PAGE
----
Review

Here Where the Sunbeams Are Green

by Helen Phillips

Madeline Wade, her little sister Roo and their mother are in an unsteady, tiny airplane high above the jungle. Mad doesn't like to admit how scared she is; after all, she is 12 years old --- and Roo, at nine, is thoroughly enjoying this escapade. Then again, Mad knows that Roo is the adventurous sibling, while she tends to be way more cautious. Also, Mad has been jumpier since The Weirdness began.

"It has a winning cast of characters: Mad and her family seem so real, readers might believe they've met them before. Mad is a sympathetic heroine whose internal struggle to believe in herself perfectly meshes with her external journey to save her family."

Her father, a bird expert, has been in the South American jungle working for a spa and resort called La Lava. Dad has been gone for months. At first, he called and sent letters, which were often in code for the benefit of Roo, who loves to crack codes. After a while, though, Dad quit contacting his family. The last letter he sent Mad thinks of as "The Very Strange and Incredibly Creepy Letter" because he wrote out a weird poem on it and surrounded the poetry with disturbing drawings of flowers. Now, whenever Mom calls the La Lava Spa and Resort, she reaches a woman who, in her chilly but beautiful voice, informs her that Dad is deep in the jungle, doing very important work. According to the woman, he can't contact them and "sends all the love in his heart," which suspiciously does not sound at all like anything Dad would be caught dead saying.

Kenneth Candy, the man who found this new job for Mad's father, is along for the ride as the three family members travel to meet up with their father and husband. Candy is so chummy with Mom that it literally gives Mad a stomach ache. In fact, Ken/Neth (as Mad dubs him after he requests she call him "Ken") acts like he is now Mad and Roo's father, translating Spanish for the non-Spanish-speaking family members and giving them advice, while somehow seeming to be under the impression he's dealing with toddlers. Ken/Neth insisted on coming along on this trip to help them, but he definitely grates on Mad's nerves.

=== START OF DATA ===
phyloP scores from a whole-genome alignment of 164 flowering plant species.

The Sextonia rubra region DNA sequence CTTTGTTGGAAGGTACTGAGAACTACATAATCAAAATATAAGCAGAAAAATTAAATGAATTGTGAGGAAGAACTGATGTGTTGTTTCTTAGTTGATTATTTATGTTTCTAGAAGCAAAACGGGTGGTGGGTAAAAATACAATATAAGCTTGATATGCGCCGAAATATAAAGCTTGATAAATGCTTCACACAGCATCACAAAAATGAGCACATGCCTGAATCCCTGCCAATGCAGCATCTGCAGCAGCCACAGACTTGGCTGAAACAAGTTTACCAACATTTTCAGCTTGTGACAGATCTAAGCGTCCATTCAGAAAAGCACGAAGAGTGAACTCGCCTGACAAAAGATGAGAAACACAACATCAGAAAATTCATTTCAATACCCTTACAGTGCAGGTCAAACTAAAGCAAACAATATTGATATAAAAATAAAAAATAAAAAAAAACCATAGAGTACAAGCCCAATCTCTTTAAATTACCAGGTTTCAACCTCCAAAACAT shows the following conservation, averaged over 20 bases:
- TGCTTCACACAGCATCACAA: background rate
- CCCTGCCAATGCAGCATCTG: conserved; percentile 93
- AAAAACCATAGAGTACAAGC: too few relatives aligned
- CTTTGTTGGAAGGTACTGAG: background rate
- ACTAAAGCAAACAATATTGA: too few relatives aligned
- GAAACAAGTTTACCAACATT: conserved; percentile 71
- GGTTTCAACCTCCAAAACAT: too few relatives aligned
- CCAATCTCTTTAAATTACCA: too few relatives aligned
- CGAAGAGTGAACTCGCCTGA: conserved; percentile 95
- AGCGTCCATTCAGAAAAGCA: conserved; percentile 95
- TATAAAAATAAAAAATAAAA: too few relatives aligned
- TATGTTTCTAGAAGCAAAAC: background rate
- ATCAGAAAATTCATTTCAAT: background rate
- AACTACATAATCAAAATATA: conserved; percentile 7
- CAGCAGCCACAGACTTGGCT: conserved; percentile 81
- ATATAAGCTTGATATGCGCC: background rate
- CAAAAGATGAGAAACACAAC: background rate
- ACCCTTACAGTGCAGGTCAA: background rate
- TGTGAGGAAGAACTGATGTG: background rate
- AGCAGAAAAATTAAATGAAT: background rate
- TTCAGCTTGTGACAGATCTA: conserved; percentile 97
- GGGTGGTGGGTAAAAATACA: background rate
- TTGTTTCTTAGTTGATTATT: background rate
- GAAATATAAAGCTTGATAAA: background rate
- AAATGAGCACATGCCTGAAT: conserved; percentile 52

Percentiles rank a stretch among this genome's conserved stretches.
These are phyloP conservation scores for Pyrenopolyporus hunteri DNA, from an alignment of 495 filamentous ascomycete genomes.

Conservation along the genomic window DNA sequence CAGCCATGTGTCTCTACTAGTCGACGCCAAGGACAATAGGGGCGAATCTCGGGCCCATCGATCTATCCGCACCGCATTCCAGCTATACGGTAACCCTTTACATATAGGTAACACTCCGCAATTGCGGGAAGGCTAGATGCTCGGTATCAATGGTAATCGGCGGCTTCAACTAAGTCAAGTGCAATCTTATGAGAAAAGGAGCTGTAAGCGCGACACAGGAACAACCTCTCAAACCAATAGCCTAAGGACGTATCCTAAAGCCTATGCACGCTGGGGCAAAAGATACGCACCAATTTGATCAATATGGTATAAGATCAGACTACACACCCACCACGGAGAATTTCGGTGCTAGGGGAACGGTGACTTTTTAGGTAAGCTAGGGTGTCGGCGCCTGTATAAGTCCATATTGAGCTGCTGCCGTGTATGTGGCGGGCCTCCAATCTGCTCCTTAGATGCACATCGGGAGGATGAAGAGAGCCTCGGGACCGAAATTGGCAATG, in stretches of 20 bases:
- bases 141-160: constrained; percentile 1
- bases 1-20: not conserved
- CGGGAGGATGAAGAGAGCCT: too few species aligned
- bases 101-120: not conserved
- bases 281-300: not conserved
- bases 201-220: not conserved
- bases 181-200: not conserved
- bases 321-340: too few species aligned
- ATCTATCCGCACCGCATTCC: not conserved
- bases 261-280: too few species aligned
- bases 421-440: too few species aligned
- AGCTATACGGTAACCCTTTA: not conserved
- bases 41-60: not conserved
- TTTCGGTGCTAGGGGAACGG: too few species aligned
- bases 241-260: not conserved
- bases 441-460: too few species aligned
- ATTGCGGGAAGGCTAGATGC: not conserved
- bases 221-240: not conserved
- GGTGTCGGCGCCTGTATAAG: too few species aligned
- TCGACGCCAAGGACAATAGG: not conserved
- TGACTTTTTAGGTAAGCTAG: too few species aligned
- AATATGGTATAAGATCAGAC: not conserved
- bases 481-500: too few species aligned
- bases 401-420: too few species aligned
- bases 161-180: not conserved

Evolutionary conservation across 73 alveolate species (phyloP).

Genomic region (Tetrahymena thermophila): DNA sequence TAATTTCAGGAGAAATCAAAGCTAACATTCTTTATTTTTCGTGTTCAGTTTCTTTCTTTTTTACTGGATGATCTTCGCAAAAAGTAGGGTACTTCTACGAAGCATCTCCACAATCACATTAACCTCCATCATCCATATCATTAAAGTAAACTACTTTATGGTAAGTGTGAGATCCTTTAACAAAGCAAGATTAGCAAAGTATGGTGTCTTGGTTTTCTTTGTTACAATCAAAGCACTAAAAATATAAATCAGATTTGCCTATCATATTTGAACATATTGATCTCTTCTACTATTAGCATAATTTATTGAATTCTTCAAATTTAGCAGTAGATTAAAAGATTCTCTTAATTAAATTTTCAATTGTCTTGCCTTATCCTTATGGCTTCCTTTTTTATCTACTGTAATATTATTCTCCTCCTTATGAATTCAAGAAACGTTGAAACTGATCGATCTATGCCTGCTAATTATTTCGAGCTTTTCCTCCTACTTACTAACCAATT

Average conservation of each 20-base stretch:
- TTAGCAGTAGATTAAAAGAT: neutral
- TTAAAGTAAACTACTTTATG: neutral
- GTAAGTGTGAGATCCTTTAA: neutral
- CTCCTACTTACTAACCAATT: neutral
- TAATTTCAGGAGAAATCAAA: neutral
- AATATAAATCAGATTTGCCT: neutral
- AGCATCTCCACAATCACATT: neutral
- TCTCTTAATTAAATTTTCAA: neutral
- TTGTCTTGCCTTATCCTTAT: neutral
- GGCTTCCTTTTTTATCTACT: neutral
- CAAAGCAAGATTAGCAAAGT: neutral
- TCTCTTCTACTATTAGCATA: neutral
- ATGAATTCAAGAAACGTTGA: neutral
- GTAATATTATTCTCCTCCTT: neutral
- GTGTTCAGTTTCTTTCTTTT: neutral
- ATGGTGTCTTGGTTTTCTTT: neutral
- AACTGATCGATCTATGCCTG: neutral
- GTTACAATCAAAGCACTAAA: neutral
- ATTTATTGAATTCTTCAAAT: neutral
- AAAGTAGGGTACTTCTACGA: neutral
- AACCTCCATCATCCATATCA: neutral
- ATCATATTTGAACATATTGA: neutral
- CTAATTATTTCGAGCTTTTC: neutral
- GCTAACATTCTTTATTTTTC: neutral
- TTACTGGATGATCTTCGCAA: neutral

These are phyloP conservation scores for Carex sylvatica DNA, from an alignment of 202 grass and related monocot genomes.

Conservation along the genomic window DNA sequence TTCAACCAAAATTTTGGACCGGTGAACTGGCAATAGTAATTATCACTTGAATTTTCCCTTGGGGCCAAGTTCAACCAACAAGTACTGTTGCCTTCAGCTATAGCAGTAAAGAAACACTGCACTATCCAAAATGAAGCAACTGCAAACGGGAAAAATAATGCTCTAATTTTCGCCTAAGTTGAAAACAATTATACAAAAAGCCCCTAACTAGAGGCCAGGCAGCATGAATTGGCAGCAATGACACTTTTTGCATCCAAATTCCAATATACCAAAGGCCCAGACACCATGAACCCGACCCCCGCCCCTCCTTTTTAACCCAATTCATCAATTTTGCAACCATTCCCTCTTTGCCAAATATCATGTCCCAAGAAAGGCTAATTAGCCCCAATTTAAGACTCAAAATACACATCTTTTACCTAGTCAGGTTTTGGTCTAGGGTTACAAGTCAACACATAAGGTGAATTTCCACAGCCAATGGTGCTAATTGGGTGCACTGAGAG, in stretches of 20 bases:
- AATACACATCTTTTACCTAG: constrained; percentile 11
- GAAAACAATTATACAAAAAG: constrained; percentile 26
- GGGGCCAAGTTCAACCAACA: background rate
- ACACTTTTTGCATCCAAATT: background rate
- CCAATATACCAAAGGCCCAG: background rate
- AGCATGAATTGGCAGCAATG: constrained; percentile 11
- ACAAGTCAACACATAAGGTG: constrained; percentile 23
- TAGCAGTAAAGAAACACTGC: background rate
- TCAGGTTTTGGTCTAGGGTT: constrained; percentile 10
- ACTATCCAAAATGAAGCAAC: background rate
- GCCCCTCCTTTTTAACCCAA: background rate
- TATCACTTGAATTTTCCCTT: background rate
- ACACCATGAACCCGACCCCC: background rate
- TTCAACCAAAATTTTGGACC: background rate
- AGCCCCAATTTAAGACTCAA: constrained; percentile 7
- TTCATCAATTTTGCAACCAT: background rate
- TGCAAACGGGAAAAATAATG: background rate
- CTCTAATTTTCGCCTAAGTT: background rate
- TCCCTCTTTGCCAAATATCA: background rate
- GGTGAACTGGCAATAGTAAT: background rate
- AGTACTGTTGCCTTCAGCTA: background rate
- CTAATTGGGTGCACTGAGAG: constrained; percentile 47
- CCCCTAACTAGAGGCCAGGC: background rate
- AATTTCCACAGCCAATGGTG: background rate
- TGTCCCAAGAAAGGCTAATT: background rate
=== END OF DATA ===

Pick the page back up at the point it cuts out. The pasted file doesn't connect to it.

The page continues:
When they land at the tiny airport, a posh van picks them up. Ken/Neth sits in front with the driver, where they murmur inaudibly. Mad is surprised when they pull up at the rather run-down Selva Lodge. It seems kids are not welcome at La Lava, a fact that sends the sisters into a rage. They cool down in the motel pool until they need to make a run to the souvenir shop to buy sunscreen. In the shop, a teenaged boy with golden eyes mans the counter. It is their first glimpse of Kyle, who will become an important person in their upcoming adventure, but first comes their long-awaited reunion with Dad...who they find hunched over a table, holding his head in his hands. Dad is not happy to see them; in fact, he looks furious. He claims he has important work to do and no time for family members.

Things soon get even stranger for Mad. Her mother attends yoga classes, which seem to turn her into a smiling zombie. At Roo's insistence, the sisters, with Kyle, begin exploring the jungle in an attempt to figure out what is troubling Dad. They are soon deep in a suspenseful and daring rescue adventure that, although it endangers their lives, has such an urgent goal, they can't possibly turn away from it.

HERE WHERE THE SUNBEAMS ARE GREEN is a totally captivating page-turner (can you say, "instant classic?"). It has a winning cast of characters: Mad and her family seem so real, readers might believe they've met them before. Mad is a sympathetic heroine whose internal struggle to believe in herself perfectly meshes with her external journey to save her family. In addition, themes of animal extinction and society's superficial emphasis on physical beauty add layers to a gripping adventure story set in a colorful locale.

Reviewed by Terry Miller Shannon on November 15, 2012

Here Where the Sunbeams Are Green
by Helen Phillips